including abdominal ultrasound, blood tests, liver function
tests, and even surgery to locate defects in the biliary tract.
Once the diagnosis reveals the underlying cause, you can find
ways to treat the condition and thereby, rid yourself of acolic
stools.

1.
Change Your Diet and Take Vitamins to Combat
Malabsorption of Fat

Sometimes, the cause of the acolic stools is a result from
malabsorption of fats and other vital nutrients in the digestive
system. The result is light stools that are both yellowish in tint
and greasy in composition.

Normal fat absorption requires the bile from the gallbladder or
liver. However, if the biliary tract is compromised, there might
be a shortage or lack of bile, resulting in acolic stools.
Consequently, a change in diet or incorporating supplements
can be prescribed. You can replace lost nutrients with
alternative food and high protein-vitamin supplements.
Moreover, taking a multi-vitamin eliminates the hassle of
ensuring adequate daily intake of nutrients. Lastly, perhaps,
taking a probiotic can help with the absorption of trace
minerals.

2.
Avoid Alcohol Intake to Relieve Alcoholic Hepatitis

Acolic stools can be a symptom of hepatitis and treating this
condition is important as its consequences can be potentially
fatal. Alcolic hepatitis is an inflammation of the liver that arises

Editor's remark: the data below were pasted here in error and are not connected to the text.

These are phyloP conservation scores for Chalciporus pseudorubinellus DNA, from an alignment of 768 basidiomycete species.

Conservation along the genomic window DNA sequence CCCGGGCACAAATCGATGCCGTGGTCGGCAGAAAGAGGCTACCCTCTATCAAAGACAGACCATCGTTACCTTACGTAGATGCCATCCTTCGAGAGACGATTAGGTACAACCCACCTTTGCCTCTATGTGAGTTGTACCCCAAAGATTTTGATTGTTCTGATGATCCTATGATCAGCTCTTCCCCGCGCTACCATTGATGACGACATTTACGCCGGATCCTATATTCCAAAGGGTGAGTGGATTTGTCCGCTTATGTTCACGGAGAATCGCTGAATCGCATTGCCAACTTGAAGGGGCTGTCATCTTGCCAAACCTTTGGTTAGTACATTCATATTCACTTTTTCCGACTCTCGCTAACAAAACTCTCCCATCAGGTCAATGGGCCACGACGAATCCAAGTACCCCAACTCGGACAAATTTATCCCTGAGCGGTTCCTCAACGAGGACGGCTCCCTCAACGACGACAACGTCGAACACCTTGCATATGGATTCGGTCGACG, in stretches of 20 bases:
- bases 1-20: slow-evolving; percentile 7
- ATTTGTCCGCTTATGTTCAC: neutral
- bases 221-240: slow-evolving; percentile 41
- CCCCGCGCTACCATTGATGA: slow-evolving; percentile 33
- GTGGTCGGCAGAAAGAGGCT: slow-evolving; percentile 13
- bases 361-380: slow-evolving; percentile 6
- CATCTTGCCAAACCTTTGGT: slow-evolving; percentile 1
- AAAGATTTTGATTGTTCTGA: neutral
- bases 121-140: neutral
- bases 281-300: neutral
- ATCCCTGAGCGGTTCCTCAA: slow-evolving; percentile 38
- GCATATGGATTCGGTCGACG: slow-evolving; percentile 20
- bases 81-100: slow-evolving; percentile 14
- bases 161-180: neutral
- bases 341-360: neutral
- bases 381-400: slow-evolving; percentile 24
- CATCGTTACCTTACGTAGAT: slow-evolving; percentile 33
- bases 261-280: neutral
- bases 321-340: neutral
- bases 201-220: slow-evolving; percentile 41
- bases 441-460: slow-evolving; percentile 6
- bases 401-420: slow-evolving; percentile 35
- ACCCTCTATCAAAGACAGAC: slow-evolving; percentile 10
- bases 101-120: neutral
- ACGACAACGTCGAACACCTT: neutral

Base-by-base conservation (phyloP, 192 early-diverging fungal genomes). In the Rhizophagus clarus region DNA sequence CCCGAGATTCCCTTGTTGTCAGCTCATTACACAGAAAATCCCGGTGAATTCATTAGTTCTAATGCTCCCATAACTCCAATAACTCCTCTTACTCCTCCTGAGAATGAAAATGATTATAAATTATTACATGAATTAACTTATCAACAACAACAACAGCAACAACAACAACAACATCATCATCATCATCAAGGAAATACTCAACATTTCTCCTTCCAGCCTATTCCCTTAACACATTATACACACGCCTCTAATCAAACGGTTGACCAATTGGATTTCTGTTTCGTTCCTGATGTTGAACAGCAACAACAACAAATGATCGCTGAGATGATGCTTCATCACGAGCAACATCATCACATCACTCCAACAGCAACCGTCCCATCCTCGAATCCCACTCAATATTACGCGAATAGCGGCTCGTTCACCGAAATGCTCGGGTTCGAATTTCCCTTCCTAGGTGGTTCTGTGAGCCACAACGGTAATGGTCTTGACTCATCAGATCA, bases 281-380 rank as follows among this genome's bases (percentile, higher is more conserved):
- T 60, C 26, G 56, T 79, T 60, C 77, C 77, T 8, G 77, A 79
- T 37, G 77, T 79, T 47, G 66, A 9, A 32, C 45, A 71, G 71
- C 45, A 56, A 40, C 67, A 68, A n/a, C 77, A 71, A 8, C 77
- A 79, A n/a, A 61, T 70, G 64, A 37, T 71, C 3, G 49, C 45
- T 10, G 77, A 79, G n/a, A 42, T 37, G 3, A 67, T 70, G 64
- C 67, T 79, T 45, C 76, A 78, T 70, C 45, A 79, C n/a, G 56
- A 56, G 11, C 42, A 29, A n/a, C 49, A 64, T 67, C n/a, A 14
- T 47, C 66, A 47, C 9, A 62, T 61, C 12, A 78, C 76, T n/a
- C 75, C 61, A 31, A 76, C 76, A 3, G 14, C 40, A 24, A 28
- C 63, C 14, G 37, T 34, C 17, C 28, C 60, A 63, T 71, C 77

due to excessive consumption of alcohol. Regarded as the
earliest stage of alcoholic liver disease, alcoholic hepatitis can
persist and develop into cirrhosis if the same heavy intake of
alcohol continues. If these symptoms of acolic stools arise as a
result of alcoholic hepatitis, it is imperative that alcohol abuse
cease immediately so that the hepatitis can resolve itself slowly.

In addition to stopping alcohol consumption, supplemental
vitamins and minerals, such as folate and thiamine, can be
helpful in resolving the alcoholic hepatitis.

3.
Undergoing Treatment If Needed For Biliary Cirrhosis

According to Center for Disease Control and Prevention (CDC),
of the 72,232 hospitalizations in 1989 for chronic liver disease,
an approximate 1.8% was due to biliary cirrhosis. Biliary
cirrhosis, which is an autoimmune liver disease characterized by
the slow progressive destruction of the small bile ducts, affects
the flow of bile from the liver—thereby, producing pale, putty-
colored stools. Besides the discolored excrements, those
suffering from this condition also may endure long-term
damage to the liver tissue, although most patients only have
mild scarring, rather than true cirrhosis.

While this condition is usually not the cause of a patient’s
death, there are treatments such as Ursodeoxycholic acid, or